Settlements Long Lost to the World
Chiang Mai is usually the jumping-off point for treks into the surrounding jungles, where a dozen or so hill tribes live much as they have for centuries, without electricity and plumbing – not to mention schools and clinics. Until recently, these villages harbored opium-growing operations, which were their sole source of revenue. Today the Thai royal family has taken an interest, encouraging the cultivation of alternative agricultural crops, which the people are slowly accepting. The Karen people have lived in the region since ancient times.
Others – Hmong, Akha, Lisu, and Lahu – began migrating in the 19th century and continue to cross from the nearby borders of Myanmar (Burma) and Laos. A village-to-village trek through the mist-blue mountains offers fascinating interactions with a variety of cultures, and often includes overnight stays in simple settlements. Western visitors may be considered either commonplace or exotic, depending on the village’s previous experience and accessibility, and on your local guide’s personal connections.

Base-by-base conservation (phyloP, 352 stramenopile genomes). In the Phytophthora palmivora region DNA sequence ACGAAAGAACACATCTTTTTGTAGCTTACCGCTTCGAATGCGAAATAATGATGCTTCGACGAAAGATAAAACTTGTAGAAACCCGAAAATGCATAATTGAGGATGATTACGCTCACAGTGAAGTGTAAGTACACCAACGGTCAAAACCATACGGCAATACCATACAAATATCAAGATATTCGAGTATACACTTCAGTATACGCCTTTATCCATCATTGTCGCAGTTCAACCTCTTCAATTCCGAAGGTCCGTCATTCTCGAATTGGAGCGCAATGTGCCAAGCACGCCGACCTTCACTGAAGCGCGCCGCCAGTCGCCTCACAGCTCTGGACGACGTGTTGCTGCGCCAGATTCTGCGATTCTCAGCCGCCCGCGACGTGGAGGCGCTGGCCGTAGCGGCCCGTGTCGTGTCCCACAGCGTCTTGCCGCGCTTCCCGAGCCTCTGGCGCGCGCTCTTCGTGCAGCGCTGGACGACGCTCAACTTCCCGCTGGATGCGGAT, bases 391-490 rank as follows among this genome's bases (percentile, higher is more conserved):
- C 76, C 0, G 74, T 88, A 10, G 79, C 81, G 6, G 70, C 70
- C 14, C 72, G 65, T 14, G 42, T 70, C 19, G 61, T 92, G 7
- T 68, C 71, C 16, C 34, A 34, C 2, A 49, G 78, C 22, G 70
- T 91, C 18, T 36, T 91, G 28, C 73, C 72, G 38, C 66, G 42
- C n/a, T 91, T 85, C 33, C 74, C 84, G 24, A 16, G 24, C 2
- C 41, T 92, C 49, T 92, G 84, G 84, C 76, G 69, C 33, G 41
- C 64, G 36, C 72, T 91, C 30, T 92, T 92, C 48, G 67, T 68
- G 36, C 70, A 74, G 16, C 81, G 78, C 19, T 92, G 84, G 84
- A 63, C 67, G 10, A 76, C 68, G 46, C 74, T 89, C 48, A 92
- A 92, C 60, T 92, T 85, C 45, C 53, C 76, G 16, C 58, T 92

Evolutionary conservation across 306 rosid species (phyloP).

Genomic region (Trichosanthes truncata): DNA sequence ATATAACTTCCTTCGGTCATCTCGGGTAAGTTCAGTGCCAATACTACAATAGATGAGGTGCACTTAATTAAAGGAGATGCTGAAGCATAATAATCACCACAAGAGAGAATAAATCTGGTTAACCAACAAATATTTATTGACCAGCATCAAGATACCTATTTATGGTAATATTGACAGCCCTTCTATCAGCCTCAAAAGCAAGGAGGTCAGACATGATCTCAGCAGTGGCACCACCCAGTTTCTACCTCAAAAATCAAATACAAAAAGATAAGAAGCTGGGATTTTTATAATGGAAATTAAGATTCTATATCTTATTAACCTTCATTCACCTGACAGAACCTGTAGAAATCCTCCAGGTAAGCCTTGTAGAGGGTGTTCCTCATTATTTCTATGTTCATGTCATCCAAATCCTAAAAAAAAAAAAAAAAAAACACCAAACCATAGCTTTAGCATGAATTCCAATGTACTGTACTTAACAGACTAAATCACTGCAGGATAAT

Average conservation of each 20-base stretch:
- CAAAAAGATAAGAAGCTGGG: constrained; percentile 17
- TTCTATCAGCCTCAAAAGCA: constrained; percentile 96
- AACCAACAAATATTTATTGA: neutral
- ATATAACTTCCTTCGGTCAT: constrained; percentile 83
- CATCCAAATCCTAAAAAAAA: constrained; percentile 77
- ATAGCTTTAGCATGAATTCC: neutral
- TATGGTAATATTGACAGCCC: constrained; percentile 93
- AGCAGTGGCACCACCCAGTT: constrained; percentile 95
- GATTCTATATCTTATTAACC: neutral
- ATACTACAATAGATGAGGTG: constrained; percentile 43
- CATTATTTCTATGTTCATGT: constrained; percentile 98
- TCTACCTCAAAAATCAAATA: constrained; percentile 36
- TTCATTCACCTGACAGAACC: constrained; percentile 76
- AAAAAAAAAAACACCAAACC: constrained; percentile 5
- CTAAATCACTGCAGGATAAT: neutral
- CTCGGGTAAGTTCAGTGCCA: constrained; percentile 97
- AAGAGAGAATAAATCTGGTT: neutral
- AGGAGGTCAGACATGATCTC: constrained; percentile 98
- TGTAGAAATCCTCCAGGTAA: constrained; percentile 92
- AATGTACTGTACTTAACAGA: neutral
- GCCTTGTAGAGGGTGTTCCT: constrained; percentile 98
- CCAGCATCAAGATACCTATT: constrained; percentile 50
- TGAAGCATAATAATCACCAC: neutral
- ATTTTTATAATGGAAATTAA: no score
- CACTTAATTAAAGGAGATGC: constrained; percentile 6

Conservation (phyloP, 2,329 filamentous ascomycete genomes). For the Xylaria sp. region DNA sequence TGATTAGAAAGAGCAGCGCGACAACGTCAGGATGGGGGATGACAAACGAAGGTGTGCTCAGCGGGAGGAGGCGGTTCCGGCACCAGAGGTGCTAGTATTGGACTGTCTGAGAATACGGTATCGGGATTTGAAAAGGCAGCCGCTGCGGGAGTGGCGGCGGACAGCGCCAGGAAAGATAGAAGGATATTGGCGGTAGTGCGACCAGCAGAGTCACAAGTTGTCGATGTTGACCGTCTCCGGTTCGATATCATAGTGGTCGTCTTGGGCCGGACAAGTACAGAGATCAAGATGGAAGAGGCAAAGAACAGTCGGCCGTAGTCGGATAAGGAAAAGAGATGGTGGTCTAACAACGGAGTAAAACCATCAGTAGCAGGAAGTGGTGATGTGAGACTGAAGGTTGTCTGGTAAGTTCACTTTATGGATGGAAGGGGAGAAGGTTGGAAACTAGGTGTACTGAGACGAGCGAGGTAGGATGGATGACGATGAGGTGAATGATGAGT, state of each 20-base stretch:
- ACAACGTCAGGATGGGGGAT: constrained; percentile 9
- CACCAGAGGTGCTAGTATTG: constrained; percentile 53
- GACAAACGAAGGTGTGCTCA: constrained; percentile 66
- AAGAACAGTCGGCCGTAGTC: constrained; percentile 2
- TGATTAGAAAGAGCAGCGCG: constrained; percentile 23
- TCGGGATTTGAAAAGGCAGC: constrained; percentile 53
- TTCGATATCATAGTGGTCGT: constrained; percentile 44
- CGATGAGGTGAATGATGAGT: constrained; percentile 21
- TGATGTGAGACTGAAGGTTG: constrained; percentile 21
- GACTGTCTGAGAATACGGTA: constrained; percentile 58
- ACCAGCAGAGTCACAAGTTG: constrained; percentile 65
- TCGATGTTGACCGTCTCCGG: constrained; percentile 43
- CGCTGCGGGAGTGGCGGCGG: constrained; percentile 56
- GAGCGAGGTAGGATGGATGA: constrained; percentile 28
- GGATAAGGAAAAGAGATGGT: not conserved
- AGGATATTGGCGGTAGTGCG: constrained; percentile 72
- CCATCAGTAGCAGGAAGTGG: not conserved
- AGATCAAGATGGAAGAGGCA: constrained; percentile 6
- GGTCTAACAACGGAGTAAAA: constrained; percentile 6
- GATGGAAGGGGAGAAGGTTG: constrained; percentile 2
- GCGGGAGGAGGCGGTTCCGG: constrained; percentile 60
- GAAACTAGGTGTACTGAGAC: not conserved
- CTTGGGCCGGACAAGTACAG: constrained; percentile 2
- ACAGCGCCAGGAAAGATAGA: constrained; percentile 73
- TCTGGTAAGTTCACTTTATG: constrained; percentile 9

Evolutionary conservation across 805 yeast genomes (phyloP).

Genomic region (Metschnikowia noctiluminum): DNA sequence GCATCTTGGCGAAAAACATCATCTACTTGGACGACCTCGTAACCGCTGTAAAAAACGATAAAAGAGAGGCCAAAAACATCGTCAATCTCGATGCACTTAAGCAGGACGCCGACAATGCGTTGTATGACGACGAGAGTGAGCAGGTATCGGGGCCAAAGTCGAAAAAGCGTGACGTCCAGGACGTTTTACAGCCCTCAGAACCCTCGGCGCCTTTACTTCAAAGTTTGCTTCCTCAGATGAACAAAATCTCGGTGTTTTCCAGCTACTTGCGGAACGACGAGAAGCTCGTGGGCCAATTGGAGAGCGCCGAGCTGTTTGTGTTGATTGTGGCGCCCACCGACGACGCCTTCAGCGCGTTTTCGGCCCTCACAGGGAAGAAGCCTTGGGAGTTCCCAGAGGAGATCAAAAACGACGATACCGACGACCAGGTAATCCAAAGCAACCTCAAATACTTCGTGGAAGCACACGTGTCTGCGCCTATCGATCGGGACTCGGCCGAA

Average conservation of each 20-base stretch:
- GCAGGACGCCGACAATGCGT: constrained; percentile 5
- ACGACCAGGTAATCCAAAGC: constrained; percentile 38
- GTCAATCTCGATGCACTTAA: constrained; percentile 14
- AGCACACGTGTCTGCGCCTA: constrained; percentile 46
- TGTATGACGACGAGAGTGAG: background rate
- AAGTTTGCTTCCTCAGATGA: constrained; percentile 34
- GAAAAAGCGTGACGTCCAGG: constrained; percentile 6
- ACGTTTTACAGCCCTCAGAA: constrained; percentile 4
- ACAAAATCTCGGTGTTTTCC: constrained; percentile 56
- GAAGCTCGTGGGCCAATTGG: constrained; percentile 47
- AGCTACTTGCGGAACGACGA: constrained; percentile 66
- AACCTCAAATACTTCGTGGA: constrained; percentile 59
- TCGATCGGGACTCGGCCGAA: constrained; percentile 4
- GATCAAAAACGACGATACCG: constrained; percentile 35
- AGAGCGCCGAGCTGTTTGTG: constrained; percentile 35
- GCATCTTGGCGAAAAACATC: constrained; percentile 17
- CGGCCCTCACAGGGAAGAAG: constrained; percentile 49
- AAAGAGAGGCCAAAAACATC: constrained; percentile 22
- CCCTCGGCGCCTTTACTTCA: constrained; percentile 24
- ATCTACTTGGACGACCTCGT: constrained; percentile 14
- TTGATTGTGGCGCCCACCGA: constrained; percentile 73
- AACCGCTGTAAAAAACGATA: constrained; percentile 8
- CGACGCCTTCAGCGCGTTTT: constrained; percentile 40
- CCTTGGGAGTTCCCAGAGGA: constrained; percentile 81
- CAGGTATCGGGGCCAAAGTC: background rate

The older women proudly dress up in full regalia to welcome visitors from abroad, layering on colorful embroidered and handwoven traditional clothing and silver-bangled headdresses. Get there before MTV does.